GSA Annual Meeting in Indianapolis, Indiana, USA - 2018

Paper No. 88-3
Presentation Time: 8:45 AM


PARSLEY, Ronald, Department of Earth and Environmental Sciences, Tulane University, New Orleans, LA 70118; Department of Paleobiology, National Museum of Natural History, Smithsonian Institution, Washington, DC, SUMRALL, C.D., Department of Earth and Planetary Sciences, University of Tennessee, Knoxville, TN 37996 and ZHAO, Yuanlong, School of Resource and Environment Engineering, Guizhou University, Guiyang, 550003, China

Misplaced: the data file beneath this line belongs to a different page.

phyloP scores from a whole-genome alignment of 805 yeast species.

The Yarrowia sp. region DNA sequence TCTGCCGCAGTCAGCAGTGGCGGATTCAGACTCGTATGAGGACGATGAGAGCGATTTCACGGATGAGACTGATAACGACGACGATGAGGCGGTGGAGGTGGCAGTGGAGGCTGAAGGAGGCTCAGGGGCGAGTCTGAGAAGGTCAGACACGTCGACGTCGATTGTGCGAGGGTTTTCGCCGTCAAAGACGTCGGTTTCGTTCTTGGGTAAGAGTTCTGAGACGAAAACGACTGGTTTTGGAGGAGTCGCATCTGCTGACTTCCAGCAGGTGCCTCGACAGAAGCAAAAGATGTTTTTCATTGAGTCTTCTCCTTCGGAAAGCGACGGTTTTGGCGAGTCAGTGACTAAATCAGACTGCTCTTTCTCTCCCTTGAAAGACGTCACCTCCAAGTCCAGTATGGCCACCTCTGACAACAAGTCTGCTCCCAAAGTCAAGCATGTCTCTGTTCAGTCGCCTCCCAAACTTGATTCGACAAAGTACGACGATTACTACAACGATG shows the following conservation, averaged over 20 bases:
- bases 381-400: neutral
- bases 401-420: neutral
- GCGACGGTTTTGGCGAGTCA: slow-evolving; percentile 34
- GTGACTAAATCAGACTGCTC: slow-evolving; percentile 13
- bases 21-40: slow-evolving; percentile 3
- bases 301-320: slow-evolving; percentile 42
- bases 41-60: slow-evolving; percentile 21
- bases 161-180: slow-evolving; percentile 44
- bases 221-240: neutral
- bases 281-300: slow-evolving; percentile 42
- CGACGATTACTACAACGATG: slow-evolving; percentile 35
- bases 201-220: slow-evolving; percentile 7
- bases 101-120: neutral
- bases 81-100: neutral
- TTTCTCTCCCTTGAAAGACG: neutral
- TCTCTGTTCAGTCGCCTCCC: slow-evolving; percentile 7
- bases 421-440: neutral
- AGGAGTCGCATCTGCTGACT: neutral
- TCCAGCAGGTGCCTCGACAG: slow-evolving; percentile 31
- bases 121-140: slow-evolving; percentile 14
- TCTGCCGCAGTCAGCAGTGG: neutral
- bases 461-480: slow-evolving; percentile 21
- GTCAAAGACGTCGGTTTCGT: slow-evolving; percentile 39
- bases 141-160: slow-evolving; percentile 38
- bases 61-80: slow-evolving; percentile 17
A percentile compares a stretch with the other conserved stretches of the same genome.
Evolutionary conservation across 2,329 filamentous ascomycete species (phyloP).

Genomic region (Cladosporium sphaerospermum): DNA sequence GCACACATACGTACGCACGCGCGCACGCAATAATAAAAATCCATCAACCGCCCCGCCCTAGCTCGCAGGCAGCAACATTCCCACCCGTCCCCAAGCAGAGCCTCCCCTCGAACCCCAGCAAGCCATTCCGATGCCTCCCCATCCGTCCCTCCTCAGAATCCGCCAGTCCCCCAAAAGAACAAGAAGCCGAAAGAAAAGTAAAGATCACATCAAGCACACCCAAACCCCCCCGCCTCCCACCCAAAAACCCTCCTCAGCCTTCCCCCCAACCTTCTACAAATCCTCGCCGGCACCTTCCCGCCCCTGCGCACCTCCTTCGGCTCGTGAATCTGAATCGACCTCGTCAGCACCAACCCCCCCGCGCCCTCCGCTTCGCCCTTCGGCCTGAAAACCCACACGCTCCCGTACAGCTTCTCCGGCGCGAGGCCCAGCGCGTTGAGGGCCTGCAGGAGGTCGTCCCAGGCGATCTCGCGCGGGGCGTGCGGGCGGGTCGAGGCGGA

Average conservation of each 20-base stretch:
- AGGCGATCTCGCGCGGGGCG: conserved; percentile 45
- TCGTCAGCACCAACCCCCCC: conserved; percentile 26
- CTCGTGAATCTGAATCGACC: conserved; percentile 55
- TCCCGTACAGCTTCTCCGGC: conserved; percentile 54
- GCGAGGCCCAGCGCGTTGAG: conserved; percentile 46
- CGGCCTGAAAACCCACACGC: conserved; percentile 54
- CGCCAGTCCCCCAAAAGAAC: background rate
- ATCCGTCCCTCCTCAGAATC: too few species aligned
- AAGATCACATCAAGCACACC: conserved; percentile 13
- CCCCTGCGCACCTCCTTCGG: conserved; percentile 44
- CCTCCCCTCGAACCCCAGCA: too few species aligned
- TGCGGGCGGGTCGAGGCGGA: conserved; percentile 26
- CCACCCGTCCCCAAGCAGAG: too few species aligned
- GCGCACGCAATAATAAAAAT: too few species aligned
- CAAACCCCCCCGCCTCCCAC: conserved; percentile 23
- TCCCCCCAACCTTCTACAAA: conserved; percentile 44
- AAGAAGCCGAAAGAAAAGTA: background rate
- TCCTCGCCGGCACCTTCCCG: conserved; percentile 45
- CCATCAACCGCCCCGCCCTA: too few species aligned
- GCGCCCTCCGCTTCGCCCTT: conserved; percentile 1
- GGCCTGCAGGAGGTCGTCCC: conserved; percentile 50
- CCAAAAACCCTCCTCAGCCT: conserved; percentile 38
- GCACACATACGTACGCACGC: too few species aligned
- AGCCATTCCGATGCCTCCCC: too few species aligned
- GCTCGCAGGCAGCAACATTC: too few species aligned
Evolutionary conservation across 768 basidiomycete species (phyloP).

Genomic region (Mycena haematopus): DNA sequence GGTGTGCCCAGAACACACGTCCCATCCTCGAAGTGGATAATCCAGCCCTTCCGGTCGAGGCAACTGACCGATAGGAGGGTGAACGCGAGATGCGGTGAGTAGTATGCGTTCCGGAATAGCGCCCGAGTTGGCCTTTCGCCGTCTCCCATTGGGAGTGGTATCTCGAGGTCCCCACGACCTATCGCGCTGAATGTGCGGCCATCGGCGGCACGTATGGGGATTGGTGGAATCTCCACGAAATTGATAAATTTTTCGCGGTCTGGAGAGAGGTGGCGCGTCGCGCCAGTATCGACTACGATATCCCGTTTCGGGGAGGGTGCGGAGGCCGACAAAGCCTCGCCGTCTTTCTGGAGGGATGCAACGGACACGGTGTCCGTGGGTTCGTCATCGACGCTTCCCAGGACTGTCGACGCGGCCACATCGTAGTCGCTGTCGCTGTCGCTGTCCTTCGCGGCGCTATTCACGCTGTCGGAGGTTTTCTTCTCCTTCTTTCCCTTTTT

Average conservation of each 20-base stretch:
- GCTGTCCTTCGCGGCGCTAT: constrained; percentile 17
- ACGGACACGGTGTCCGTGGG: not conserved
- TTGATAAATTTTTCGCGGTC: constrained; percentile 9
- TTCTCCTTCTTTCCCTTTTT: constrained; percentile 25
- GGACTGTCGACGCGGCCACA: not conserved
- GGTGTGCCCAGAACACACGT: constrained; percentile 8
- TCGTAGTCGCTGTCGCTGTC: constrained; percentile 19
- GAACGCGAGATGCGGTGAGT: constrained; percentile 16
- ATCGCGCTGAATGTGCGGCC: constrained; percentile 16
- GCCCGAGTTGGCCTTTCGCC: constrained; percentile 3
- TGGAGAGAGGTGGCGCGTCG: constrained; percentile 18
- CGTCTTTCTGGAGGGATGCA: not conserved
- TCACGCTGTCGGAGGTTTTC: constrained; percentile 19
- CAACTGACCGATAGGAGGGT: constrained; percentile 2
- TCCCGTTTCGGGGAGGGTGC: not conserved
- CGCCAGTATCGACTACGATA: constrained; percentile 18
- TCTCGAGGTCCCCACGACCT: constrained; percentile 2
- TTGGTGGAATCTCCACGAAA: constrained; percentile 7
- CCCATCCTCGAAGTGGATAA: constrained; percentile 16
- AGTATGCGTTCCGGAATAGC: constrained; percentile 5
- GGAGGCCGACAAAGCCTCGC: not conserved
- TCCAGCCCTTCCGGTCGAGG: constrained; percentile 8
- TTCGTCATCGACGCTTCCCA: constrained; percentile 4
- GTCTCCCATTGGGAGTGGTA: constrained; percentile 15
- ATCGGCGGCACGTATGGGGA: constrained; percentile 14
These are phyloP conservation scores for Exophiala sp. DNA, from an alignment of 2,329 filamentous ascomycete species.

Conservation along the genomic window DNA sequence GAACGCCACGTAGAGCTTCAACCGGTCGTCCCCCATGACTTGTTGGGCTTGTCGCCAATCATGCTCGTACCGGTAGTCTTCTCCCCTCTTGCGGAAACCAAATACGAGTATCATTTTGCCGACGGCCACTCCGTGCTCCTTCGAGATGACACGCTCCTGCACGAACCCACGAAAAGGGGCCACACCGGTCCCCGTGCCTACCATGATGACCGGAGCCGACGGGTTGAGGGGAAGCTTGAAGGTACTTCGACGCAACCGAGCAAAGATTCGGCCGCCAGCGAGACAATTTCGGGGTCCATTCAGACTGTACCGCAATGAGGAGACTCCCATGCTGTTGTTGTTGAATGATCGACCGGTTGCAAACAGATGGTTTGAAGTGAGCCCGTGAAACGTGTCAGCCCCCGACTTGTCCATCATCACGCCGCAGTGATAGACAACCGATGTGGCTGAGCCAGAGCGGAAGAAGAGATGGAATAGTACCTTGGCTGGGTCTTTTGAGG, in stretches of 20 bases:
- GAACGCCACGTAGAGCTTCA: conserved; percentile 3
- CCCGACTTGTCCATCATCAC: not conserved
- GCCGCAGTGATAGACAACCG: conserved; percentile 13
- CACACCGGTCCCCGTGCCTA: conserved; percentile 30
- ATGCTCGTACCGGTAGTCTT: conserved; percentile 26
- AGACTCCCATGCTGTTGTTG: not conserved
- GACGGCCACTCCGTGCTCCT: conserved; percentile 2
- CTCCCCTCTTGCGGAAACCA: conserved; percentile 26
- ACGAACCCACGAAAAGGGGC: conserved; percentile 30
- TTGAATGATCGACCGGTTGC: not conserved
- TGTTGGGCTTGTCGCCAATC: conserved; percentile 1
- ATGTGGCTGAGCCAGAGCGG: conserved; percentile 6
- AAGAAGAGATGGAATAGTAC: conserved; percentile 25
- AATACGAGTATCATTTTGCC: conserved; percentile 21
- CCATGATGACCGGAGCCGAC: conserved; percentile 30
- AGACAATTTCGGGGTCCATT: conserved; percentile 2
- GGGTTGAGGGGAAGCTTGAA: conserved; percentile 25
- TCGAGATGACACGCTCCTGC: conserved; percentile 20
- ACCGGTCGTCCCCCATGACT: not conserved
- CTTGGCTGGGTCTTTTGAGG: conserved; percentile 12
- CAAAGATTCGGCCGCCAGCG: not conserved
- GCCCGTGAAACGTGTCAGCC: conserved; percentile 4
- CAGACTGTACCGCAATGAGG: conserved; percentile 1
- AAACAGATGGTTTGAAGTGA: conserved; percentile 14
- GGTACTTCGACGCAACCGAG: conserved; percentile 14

The oldest and most primitive gogiids originated on the South China (Yangtze) Plate (SC) and subsequently migrated to western Laurentia (WL) and to a lesser degree to western Gondwana. Their sparseness or absence in Avalonia, Baltica, Siberia, and eastern Gondwana is problematic. Gogiids are especially common in South China where complete (or nearly so) ontogenies of most genera have been reported and demonstrate their importance in constructing an accurate phylogenetic picture of the group. Major characters used in inferring the phylogeny include: a) size, shape and plate pattern of the distal attachment disk or nub: b) evolution of size, shape, plate pattern and transition of the stalk (tumid) to stem (thin with narrow lumen): c) morphology, order including areas of emplacement, of sutural pores (epispires): d) morphology of thecal plates: and e) emplacement pattern, number, and straight or coiled brachioles. Sufficient data is present to compare clades/subclades between the South China and western Laurentia and in every case major character lineages originate in south China. However, some characters are accentuated in western Laurentian gogiids, e.g. thinning of more tumid stalks into slender stem-like structures, despiraling of brachioles into straight feeding structures, asymmetrical departure from the 2-1-2 ambulacral pattern, and evolution of relatively shorter broader thecae. Examples of widely seperated sister species include: Protogloboeocrinus yin (SC) – Gogia ojenai (WL); Guizhoueocrinus yui (SC) -- Gogia prolifica (WL); Globoeocrinus globuilus (SC) – Gogia spiralis (WL); Sinoeocrinus lui (SC) – Gogia palmeri (WL) and Balangicystis rotundus (SC) – Lyracystis radiata (WL). An important paleoeclogical modification in western Laurentian gogiids is that, spiral or straight, brachioles are narrower (food groove width 0.5 or less ) than their counterparts from South China (food groove width 0.5 to ca. 0.8 mm). This suggests that nutritional planktonic organisms in western Laurentia may have been different and/or smaller and resident gogiids generally adapted to it. This adaptation may explain why gogiid migration seems to be unidirectional from South China to western Laurentia, the reverse may have presented feeding difficulties.